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Thank you for the welcoming and for your replies. We live in a small city - pop 35,000 so classes are limited, but that said we are very happy with our school. This year there was no choices of open classes in ballet, but he also takes jazz. Last year he took ballet, jazz, and hip hop. He has a lot of fun in his jazz class. Our school is also involved in local competitions (which from what I have read on here some people are not all for), but these competitions do give him a chance to break up the repetition of the RAD classes while they learn their routines, and give him some stage time - which he loves.

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To piggyback on this topic...I am not sure that the method is that important, but the consistency of delivery of that method and the qualifications of the instructors that claim to teach that method are imperative. I can speak from experience that the results can be really detrimental when a child is taught by say a Vaganova teacher one day, RAD the next, French the next and then offered the Balanchine style on another day. CONSISTENCY in the formative years is essential for results. In my humble opinion this is one of the challenges of the new ABT curriculum, I have seen some schools try to implement but their particular training paradigm limits their ability to properly follow the methods and if the child is getting a different teacher each day, it makes it particular challenging.


As far as YAGP and other ballet competitions, I think for a young boy they are actually a great opportunity to train. In most schools it seems that a boy is often the only one in a class full of girls. While a plie' is the same for males and females, their are differences in how the male dancer carries himself. I have seen far too many young boys who have trained exclusively with girls and been trained by women only to dance "flowery". However, the opportunity that YAGP and other competitions provide for the young male dancer is the chance to learn a male variation and have the opportunity in a one-on-one session with a coach to focus on cultivating the power and strength that is needed to become a successful male dancer. Additionally, since many boys are inherently competitive and their fathers are too, it offers the focused young male a somewhat objective measurement of their skill and provides them with a goal to work towards. Often times, the father who is indifferent to his son's dancing will crawl on the "bandwagon" with the tangible reward of a trophy or at least a place in an awards ceremony. In my opinion, these are the benefits of the pre-competitive stage of YAGP competitions. As the young male dancer matures, he has the opportunity to go away to summer programs and train with other young men his age and learn in a all-male class but that is typically a luxury that is not afforded to most 9-11 year olds. So, with YAGP they get the opportunity to learn they are not the only boy in ballet, that there is room to grow as a dancer and they are perhaps kept interested during a challenging time.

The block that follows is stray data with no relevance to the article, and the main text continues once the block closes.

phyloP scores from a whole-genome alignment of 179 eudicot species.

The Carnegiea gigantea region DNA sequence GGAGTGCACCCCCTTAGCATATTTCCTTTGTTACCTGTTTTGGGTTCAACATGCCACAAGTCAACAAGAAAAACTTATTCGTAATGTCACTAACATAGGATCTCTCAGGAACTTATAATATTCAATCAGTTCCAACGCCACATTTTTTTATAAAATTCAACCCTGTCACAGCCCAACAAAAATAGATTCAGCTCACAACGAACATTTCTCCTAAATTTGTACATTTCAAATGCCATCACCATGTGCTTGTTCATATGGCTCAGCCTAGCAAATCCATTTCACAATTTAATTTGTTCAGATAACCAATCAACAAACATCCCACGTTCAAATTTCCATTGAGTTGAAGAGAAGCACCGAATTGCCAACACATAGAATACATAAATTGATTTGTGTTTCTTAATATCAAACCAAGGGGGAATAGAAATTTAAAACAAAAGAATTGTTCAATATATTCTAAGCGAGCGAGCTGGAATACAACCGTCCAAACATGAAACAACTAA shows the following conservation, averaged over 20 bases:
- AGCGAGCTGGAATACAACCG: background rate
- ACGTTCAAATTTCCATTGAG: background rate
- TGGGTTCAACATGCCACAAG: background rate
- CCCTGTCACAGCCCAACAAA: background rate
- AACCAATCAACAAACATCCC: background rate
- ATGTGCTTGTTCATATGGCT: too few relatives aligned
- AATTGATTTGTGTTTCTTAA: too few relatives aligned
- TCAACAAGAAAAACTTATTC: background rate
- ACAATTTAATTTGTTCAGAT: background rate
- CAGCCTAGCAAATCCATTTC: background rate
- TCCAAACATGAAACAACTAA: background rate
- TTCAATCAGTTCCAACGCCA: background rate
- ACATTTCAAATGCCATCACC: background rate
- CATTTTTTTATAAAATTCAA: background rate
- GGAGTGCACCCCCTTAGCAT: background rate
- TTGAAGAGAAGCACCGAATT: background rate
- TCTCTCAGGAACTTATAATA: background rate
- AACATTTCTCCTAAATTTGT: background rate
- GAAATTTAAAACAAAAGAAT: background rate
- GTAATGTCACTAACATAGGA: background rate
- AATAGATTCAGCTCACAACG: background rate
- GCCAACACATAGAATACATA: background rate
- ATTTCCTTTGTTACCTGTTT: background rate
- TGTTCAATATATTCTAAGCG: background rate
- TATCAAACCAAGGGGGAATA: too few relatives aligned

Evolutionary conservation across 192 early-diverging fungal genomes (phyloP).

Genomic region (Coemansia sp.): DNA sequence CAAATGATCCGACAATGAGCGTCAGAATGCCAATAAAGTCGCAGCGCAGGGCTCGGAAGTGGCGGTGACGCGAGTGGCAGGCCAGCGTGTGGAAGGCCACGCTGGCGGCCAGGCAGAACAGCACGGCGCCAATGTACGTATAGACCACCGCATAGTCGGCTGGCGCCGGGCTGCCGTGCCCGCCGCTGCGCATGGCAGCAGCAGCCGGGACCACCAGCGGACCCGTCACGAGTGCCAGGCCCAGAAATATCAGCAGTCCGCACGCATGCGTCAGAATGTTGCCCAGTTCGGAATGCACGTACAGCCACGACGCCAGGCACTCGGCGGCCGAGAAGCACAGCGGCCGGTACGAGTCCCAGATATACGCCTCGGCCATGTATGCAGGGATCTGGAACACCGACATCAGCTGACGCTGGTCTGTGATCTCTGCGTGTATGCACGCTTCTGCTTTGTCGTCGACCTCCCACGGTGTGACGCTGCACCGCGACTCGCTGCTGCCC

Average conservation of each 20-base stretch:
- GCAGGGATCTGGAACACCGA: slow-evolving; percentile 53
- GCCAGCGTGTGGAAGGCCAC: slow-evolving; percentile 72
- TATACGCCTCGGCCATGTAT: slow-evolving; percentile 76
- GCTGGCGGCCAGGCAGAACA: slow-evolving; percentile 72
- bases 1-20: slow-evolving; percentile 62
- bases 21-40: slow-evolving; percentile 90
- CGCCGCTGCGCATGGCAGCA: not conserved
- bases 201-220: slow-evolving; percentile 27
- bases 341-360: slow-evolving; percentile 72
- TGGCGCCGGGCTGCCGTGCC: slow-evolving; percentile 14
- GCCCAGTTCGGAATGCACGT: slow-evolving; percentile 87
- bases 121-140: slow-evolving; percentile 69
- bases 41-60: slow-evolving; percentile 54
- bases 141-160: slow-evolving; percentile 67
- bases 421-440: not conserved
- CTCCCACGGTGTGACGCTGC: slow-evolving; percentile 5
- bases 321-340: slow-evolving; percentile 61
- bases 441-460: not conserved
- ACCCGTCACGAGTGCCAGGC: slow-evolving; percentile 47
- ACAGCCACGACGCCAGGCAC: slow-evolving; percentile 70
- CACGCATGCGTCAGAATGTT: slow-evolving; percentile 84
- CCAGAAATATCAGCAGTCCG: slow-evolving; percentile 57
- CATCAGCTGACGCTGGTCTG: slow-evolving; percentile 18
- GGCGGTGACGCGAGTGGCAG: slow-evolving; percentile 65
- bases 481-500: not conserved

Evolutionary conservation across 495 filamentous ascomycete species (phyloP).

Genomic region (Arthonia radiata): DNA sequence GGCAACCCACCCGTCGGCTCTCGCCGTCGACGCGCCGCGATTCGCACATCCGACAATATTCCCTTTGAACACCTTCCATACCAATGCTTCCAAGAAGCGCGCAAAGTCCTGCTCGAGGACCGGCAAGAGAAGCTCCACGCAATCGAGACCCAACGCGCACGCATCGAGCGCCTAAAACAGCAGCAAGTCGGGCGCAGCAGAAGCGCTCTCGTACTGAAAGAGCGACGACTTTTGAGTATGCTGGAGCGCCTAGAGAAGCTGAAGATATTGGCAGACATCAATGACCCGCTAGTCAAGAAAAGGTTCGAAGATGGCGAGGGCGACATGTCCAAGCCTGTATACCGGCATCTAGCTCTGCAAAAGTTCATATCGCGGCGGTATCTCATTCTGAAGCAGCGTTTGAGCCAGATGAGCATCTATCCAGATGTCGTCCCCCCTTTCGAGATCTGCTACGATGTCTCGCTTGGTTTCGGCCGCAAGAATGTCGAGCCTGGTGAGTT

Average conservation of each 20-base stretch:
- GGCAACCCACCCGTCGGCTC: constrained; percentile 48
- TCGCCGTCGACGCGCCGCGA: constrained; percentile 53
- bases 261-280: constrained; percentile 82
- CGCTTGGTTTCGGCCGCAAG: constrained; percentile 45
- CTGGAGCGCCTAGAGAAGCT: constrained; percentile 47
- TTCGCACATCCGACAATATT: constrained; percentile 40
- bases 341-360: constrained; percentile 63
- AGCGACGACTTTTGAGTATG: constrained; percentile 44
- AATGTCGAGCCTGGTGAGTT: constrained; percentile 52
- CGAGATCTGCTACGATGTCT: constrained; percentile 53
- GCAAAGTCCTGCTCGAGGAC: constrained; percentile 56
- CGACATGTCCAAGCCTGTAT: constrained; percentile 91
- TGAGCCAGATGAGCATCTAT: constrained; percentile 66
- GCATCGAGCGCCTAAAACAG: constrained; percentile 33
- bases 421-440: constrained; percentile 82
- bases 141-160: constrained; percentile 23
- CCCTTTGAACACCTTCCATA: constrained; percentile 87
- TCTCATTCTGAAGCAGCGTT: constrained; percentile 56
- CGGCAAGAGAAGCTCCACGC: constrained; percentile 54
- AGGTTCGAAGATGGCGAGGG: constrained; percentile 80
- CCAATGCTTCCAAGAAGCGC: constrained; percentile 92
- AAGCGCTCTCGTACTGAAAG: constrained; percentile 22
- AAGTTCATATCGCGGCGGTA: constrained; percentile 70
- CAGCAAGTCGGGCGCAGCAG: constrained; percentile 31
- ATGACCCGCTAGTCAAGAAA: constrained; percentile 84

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Guest coupe66

I would like to say as well that while there may be a place for competitions in the ballet world, hopefully artistry, not competition, will remain the true end goal of ballet. Competitions can provide a shorter term training goal for a younger dancer to focus on and they can be a lot of fun to watch, but it worries me personally that more and more attention is being centered on competitions these days, which are so subjective and as another poster above mentioned, do not always showcase dancers using the proper form and technique. We are currently involved with YAGP Pre-Competitive level for one of our dk's, and the training process itself has been a very good experience for this particular dancer. But again, as someone also already mentioned, many if not all of even the Pre-Comp kids have been dancing for many years already and dancing many hours per week. And then the training for the competition itself can last many months or even the full year prior to the actual competition, so the variations are very well rehearsed.


I also wanted to add that my own son, who began training in classical ballet late, attended a small, local school where he he was able to get a good beginning in ballet. Several months later, he transitioned on to a Vaganova based pre-professional school where his progress has been nothing short of amazing. Now, he is a teenager, and teens will tend to make a bit faster progress than younger kids because they are stronger, etc., but I just want to encourage you that if you have the right training for your ds, he will make progress and will achieve his goals. Perhaps sitting down with his teacher and identifying some goals in the short term may be helpful in letting him have something to work towards and then feel a sense of achievement when he has reached that goal.